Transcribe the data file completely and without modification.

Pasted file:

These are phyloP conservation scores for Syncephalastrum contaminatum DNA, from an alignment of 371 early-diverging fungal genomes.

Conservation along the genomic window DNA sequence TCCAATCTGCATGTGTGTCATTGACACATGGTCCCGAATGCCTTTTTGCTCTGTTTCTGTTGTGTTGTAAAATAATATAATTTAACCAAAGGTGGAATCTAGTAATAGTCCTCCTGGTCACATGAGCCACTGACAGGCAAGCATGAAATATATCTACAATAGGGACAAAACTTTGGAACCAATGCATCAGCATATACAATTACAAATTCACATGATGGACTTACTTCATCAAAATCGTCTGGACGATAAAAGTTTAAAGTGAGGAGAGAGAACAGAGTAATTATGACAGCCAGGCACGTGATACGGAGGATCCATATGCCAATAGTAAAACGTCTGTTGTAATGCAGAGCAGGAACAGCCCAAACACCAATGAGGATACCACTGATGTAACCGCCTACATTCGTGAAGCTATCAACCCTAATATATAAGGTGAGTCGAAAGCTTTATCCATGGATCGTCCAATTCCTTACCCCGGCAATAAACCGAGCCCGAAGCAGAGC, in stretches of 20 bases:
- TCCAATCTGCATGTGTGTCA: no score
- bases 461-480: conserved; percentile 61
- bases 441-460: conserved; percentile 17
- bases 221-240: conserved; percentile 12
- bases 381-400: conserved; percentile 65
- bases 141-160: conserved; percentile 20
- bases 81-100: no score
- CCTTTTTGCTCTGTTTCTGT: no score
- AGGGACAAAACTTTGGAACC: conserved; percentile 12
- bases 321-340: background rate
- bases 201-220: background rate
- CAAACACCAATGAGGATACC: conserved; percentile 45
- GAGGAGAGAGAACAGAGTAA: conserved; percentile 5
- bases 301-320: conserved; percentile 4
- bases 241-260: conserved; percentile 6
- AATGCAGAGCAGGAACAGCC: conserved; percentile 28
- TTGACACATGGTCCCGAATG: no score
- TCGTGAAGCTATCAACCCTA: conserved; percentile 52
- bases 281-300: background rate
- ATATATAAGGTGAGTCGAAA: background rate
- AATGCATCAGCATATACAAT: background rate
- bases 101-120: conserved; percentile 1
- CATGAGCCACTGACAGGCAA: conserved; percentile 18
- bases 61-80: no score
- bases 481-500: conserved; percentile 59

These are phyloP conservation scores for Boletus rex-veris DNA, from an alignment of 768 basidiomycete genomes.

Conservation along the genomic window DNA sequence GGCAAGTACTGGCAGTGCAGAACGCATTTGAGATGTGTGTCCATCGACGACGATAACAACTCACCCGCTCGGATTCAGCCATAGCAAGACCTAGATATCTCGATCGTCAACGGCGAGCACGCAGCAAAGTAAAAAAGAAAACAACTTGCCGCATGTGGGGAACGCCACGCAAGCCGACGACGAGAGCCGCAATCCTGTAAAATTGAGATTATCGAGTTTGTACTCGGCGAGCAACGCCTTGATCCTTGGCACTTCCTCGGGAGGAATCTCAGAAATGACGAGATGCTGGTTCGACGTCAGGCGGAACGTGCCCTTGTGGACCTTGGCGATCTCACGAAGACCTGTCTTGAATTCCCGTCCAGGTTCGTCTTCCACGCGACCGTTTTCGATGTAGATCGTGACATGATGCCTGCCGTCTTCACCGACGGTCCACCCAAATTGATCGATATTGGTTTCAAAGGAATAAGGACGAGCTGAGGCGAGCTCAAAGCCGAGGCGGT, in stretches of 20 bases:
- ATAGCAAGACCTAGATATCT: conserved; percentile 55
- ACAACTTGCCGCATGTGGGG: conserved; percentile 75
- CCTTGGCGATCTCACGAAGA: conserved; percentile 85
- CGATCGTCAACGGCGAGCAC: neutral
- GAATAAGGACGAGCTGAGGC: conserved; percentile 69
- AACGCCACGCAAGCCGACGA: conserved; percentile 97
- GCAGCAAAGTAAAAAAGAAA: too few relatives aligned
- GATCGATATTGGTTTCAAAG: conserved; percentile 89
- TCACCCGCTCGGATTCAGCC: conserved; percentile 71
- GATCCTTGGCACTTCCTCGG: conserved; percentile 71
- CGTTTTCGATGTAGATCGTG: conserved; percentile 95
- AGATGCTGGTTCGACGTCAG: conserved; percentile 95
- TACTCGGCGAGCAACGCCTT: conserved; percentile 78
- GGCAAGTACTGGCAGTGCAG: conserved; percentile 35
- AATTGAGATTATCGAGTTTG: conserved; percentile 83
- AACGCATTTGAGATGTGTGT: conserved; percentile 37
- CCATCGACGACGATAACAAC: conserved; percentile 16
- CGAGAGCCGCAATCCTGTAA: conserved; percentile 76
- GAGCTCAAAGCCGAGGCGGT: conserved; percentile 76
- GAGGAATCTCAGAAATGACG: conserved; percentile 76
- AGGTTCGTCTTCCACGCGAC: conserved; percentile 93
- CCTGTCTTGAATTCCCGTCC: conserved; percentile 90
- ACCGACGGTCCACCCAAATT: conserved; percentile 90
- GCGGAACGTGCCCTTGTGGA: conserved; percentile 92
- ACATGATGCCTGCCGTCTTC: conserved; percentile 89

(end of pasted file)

These are phyloP conservation scores for Syncephalastrum contaminatum DNA, from an alignment of 371 early-diverging fungal genomes.

Conservation along the genomic window DNA sequence TCCAATCTGCATGTGTGTCATTGACACATGGTCCCGAATGCCTTTTTGCTCTGTTTCTGTTGTGTTGTAAAATAATATAATTTAACCAAAGGTGGAATCTAGTAATAGTCCTCCTGGTCACATGAGCCACTGACAGGCAAGCATGAAATATATCTACAATAGGGACAAAACTTTGGAACCAATGCATCAGCATATACAATTACAAATTCACATGATGGACTTACTTCATCAAAATCGTCTGGACGATAAAAGTTTAAAGTGAGGAGAGAGAACAGAGTAATTATGACAGCCAGGCACGTGATACGGAGGATCCATATGCCAATAGTAAAACGTCTGTTGTAATGCAGAGCAGGAACAGCCCAAACACCAATGAGGATACCACTGATGTAACCGCCTACATTCGTGAAGCTATCAACCCTAATATATAAGGTGAGTCGAAAGCTTTATCCATGGATCGTCCAATTCCTTACCCCGGCAATAAACCGAGCCCGAAGCAGAGC, in stretches of 20 bases:
- TCCAATCTGCATGTGTGTCA: no score
- bases 461-480: conserved; percentile 61
- bases 441-460: conserved; percentile 17
- bases 221-240: conserved; percentile 12
- bases 381-400: conserved; percentile 65
- bases 141-160: conserved; percentile 20
- bases 81-100: no score
- CCTTTTTGCTCTGTTTCTGT: no score
- AGGGACAAAACTTTGGAACC: conserved; percentile 12
- bases 321-340: background rate
- bases 201-220: background rate
- CAAACACCAATGAGGATACC: conserved; percentile 45
- GAGGAGAGAGAACAGAGTAA: conserved; percentile 5
- bases 301-320: conserved; percentile 4
- bases 241-260: conserved; percentile 6
- AATGCAGAGCAGGAACAGCC: conserved; percentile 28
- TTGACACATGGTCCCGAATG: no score
- TCGTGAAGCTATCAACCCTA: conserved; percentile 52
- bases 281-300: background rate
- ATATATAAGGTGAGTCGAAA: background rate
- AATGCATCAGCATATACAAT: background rate
- bases 101-120: conserved; percentile 1
- CATGAGCCACTGACAGGCAA: conserved; percentile 18
- bases 61-80: no score
- bases 481-500: conserved; percentile 59

These are phyloP conservation scores for Boletus rex-veris DNA, from an alignment of 768 basidiomycete genomes.

Conservation along the genomic window DNA sequence GGCAAGTACTGGCAGTGCAGAACGCATTTGAGATGTGTGTCCATCGACGACGATAACAACTCACCCGCTCGGATTCAGCCATAGCAAGACCTAGATATCTCGATCGTCAACGGCGAGCACGCAGCAAAGTAAAAAAGAAAACAACTTGCCGCATGTGGGGAACGCCACGCAAGCCGACGACGAGAGCCGCAATCCTGTAAAATTGAGATTATCGAGTTTGTACTCGGCGAGCAACGCCTTGATCCTTGGCACTTCCTCGGGAGGAATCTCAGAAATGACGAGATGCTGGTTCGACGTCAGGCGGAACGTGCCCTTGTGGACCTTGGCGATCTCACGAAGACCTGTCTTGAATTCCCGTCCAGGTTCGTCTTCCACGCGACCGTTTTCGATGTAGATCGTGACATGATGCCTGCCGTCTTCACCGACGGTCCACCCAAATTGATCGATATTGGTTTCAAAGGAATAAGGACGAGCTGAGGCGAGCTCAAAGCCGAGGCGGT, in stretches of 20 bases:
- ATAGCAAGACCTAGATATCT: conserved; percentile 55
- ACAACTTGCCGCATGTGGGG: conserved; percentile 75
- CCTTGGCGATCTCACGAAGA: conserved; percentile 85
- CGATCGTCAACGGCGAGCAC: neutral
- GAATAAGGACGAGCTGAGGC: conserved; percentile 69
- AACGCCACGCAAGCCGACGA: conserved; percentile 97
- GCAGCAAAGTAAAAAAGAAA: too few relatives aligned
- GATCGATATTGGTTTCAAAG: conserved; percentile 89
- TCACCCGCTCGGATTCAGCC: conserved; percentile 71
- GATCCTTGGCACTTCCTCGG: conserved; percentile 71
- CGTTTTCGATGTAGATCGTG: conserved; percentile 95
- AGATGCTGGTTCGACGTCAG: conserved; percentile 95
- TACTCGGCGAGCAACGCCTT: conserved; percentile 78
- GGCAAGTACTGGCAGTGCAG: conserved; percentile 35
- AATTGAGATTATCGAGTTTG: conserved; percentile 83
- AACGCATTTGAGATGTGTGT: conserved; percentile 37
- CCATCGACGACGATAACAAC: conserved; percentile 16
- CGAGAGCCGCAATCCTGTAA: conserved; percentile 76
- GAGCTCAAAGCCGAGGCGGT: conserved; percentile 76
- GAGGAATCTCAGAAATGACG: conserved; percentile 76
- AGGTTCGTCTTCCACGCGAC: conserved; percentile 93
- CCTGTCTTGAATTCCCGTCC: conserved; percentile 90
- ACCGACGGTCCACCCAAATT: conserved; percentile 90
- GCGGAACGTGCCCTTGTGGA: conserved; percentile 92
- ACATGATGCCTGCCGTCTTC: conserved; percentile 89